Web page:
Risk Management

From the perspective of risk management, these internal and external "adjustments” may result in inefficiencies, introducing odd "pieces” into the production value chain

Risk Management
"Piece” or "head” were the terms used from the 16th to the 19th century to describe each of the individuals in a lot of slaves, in what was known as the "diabolical trade” 1.

The business of buying, selling and exploiting "pieces” was governed throughout this intense trading period by a number of official regulations in order to make the productive cycle of these "tradable goods” more efficient by reducing the depreciation of the "merchandise” that resulted from the high losses experienced and consequent detriment to the economy. 

In this way, efforts were made to reconcile the not always coincident interests of the various stakeholders, i.e. the "owners” of the merchandise, who needed "pieces” for their businesses and domestic service; the "shippers” of the merchandise whose interests lay in ensuring that the "pieces” arrived at their destination in a fit state to be sold for the best price; and the "masters” of the vessels, who wanted to make their maritime cargo as profitable as they could by packing as many "pieces” on board as possible, leading to lethal overloading of the transport vessels. 

However, these regulations, which were, in fact, constantly being disregarded due to a lack of effective monitoring, contributed little over the course of time to ensuring acceptable conditions and longevity for the "pieces”, whether during transportation to the destination markets or during assignment to the productive processes "after delivery”. Consequently, high replacement and maintenance costs were incurred and armed overseers had to be employed by the transporters and the owners of the "pieces” to ensure not only their suitable transportation and performance but also to deal with the numerous rebellions and desertions resulting from the slaves’ latent feelings of revolt, fired by the despairing circumstances in which they found themselves. 

From the early 19th century onwards, the expansion and development of agriculture and industry, particularly in the colonial territories and former colonies in the Americas, and the growing scarcity and consequent higher cost of man power from the "diabolical trade”, led to an increase in salaried employment. In turn, this made room for unfair competition between producers in territories who began supporting this new production cost and those who traditionally continued to have marginal access to cheap slave labour. 

This situation served as support for the arguments put forward by religious and lay abolitionists who, in addition to considering the slave trade a crime, also maintained that its eradication would be advantageous to countries’ economies, since, allegedly, "free labour” would be more productive and perhaps cheaper than "servile labour”. As a result, the British Parliament passed the Aberdeen Act, which granted the British Royal Navy powers to apprehend any ship involved in slave trafficking anywhere in the world, as a means of bringing about the end of slavery. 

Others, holding more conservative views and who had interests in, and easier access to, the "diabolical trade” argued that "abolition would cause an economic crisis since large-scale farming would be unable to support the impact of the loss of slave labour”.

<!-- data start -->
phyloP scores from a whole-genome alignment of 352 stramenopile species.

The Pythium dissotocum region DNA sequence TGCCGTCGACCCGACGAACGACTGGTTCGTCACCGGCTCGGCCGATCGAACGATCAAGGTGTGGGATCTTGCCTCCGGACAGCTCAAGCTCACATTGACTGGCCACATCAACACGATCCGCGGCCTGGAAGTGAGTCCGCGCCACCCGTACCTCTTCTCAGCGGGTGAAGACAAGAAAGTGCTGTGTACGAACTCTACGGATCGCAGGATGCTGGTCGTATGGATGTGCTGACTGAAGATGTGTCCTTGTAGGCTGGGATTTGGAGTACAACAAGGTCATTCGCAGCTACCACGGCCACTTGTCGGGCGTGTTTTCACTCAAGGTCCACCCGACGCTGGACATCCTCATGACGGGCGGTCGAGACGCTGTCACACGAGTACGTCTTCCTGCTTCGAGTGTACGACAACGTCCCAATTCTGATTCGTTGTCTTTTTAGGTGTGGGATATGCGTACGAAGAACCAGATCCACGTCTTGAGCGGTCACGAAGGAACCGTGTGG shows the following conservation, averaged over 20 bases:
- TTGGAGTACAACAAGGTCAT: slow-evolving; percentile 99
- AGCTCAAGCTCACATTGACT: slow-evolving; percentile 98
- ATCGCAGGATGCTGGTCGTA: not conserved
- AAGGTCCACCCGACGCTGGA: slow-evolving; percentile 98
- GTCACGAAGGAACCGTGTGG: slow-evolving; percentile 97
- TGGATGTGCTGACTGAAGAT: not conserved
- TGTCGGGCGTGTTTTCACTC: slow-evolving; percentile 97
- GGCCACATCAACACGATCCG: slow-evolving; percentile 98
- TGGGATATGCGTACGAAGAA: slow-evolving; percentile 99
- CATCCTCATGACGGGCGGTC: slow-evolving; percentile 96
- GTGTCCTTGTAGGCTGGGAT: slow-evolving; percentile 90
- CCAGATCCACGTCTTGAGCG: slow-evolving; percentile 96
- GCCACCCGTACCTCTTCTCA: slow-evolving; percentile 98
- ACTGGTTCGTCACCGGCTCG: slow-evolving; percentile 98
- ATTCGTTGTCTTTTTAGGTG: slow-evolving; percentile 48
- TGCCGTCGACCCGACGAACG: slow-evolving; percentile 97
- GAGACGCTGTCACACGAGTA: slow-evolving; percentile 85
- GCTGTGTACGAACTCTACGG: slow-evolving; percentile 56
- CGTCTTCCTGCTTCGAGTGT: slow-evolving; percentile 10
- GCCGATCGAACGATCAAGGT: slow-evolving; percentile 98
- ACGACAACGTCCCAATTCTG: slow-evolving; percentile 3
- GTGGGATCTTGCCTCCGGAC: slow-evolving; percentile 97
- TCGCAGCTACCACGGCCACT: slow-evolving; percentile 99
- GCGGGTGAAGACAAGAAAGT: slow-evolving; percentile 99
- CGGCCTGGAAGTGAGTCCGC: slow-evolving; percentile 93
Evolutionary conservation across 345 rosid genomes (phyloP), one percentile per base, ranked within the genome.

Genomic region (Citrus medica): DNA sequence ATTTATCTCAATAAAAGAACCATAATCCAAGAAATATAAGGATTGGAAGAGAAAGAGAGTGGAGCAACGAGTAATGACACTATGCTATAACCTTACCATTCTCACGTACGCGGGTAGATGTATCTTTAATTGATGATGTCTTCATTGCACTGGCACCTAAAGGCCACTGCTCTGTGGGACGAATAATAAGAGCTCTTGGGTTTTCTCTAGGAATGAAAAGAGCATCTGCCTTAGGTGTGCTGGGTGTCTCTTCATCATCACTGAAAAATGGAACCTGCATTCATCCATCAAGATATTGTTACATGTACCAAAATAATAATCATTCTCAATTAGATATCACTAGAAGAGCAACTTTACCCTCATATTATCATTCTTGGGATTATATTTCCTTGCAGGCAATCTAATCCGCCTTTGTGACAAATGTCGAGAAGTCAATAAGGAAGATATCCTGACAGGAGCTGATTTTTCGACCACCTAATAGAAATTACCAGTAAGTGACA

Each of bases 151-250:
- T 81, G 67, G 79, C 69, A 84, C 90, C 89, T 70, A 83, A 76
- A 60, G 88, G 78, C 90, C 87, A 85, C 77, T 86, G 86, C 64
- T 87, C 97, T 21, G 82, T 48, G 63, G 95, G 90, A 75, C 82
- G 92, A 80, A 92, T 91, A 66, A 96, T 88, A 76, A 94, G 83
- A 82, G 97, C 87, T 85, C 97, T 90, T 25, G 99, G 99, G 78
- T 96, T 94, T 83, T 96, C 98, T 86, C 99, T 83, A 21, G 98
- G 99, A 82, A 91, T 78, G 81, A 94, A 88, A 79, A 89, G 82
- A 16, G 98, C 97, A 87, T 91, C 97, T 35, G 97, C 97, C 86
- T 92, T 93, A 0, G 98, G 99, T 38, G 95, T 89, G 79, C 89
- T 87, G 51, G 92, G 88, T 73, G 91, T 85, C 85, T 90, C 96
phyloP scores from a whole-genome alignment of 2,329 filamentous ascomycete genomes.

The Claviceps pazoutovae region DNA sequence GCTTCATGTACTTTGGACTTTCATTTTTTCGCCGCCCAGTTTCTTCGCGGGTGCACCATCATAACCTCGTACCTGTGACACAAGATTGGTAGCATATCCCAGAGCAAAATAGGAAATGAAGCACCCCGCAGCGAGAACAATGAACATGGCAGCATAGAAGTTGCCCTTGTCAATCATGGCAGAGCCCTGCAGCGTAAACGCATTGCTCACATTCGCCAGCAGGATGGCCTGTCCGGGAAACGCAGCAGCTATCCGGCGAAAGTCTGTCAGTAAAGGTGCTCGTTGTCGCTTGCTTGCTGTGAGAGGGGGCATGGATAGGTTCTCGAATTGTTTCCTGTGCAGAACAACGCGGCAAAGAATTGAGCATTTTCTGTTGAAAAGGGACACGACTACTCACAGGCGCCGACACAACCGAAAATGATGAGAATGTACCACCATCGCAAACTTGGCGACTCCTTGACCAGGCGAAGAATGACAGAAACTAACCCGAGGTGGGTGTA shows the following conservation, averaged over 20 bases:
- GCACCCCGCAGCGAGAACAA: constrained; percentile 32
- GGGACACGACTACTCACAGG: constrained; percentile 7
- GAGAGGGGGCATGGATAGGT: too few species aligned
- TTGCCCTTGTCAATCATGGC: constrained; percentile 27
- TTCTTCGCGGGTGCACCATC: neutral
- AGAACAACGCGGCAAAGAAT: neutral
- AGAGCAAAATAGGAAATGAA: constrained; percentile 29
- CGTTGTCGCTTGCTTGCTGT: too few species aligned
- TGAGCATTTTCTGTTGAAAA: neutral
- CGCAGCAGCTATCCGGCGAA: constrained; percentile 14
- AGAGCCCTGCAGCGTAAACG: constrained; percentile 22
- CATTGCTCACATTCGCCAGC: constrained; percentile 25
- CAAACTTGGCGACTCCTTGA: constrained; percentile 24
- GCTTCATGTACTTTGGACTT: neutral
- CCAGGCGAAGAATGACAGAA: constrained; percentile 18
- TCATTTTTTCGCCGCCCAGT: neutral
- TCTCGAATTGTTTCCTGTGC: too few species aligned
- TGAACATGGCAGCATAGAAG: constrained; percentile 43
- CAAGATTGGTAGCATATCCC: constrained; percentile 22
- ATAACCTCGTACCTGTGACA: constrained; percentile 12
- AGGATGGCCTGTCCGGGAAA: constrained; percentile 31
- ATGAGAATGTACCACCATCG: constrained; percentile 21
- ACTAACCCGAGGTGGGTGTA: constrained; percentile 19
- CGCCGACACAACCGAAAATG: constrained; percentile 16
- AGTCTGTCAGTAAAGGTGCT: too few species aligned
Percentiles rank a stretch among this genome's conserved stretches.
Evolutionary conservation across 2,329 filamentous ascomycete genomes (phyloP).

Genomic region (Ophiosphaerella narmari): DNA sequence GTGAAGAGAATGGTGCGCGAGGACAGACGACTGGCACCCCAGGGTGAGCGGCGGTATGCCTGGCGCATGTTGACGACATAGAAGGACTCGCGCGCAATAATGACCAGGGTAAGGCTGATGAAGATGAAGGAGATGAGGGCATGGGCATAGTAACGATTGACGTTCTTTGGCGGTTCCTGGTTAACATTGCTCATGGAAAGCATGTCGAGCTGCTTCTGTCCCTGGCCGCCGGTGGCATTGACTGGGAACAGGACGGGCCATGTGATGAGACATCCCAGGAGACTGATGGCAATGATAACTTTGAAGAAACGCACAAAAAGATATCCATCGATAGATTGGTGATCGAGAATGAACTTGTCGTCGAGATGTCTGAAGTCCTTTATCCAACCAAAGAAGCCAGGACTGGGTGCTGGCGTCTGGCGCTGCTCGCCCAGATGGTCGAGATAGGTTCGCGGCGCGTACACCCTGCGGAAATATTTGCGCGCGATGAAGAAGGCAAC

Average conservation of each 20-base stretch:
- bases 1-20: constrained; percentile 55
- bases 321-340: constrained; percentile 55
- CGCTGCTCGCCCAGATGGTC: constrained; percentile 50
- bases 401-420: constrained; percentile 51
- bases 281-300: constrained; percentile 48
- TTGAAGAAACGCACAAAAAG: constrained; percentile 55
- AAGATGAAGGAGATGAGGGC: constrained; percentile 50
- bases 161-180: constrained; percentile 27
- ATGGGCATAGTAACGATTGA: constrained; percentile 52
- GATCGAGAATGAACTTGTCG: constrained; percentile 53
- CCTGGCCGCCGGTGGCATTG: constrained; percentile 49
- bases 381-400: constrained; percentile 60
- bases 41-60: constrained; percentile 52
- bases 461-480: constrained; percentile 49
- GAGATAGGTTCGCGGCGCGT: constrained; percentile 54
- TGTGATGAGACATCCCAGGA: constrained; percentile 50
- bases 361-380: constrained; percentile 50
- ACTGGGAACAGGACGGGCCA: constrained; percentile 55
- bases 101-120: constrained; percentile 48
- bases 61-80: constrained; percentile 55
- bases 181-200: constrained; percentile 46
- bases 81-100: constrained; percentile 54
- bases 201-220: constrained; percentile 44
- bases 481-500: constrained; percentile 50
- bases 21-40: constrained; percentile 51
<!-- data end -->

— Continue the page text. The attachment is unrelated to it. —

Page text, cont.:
However, notwithstanding these very different outlooks on the benefits of "servile labour” for the economy, according to more recent theories2, countering preconceived ideas on the subject, the "economic relevance of slavery and the slave trade lay not in the fact of having been central to the development of the European and British systems but precisely in its marginality in respect of the main trends in economic growth centred on the Atlantic”. Indeed, in light of the transformations taking place in a northern Europe heading towards industrialisation, the Atlantic peripheries with "declining and threatened economic interests resorted to slavery and the slave trade as a means of staving off imminent collapse”. 

In recent modern times, productive organisations feeling threatened by a lack of "competitiveness”, and with no possibility or no management capacity to find other ways to address the issue, are forced to adopt "austerity” measures aimed at cutting labour costs. This could involve salary "adjustments” and the progressive elimination of employee benefits and "social perks” considered thus far as irreversible, or by resorting to outsourcing. 

Merely from the perspective of risk management, these internal and external "adjustments” may result in inefficiencies, introducing odd "pieces” into the production value chain which are not geared towards organisational strategy and culture. The consequences of this are loss of flexibility and reaction to changes in the trends of technological innovation and working methods, and a lack of motivation in achieving and planning objectives. And this is in addition to unforeseen increases in costs, both for monitoring and controlling outsourced tasks and in integrating these with the organisations’ internal tasks. 

Such inefficiencies could actually, in many cases and contrary to the desired effect, lead to the unsustainability and collapse of the organisations themselves and to the decline of the economies. 

By Pedro Castro Caldas, Risk Management Consultant

1 "diabolical trade”: term used by the 19th century abolitionist movements to describe the slave trade.
Joseph C. Miller "a marginal institution on the margin of the Atlantic system: the Portuguese southern Atlantic slave trade in the eighteenth century” work quoted in Arlindo M. Caldeira: "Escravos e traficantes no Império Português”.

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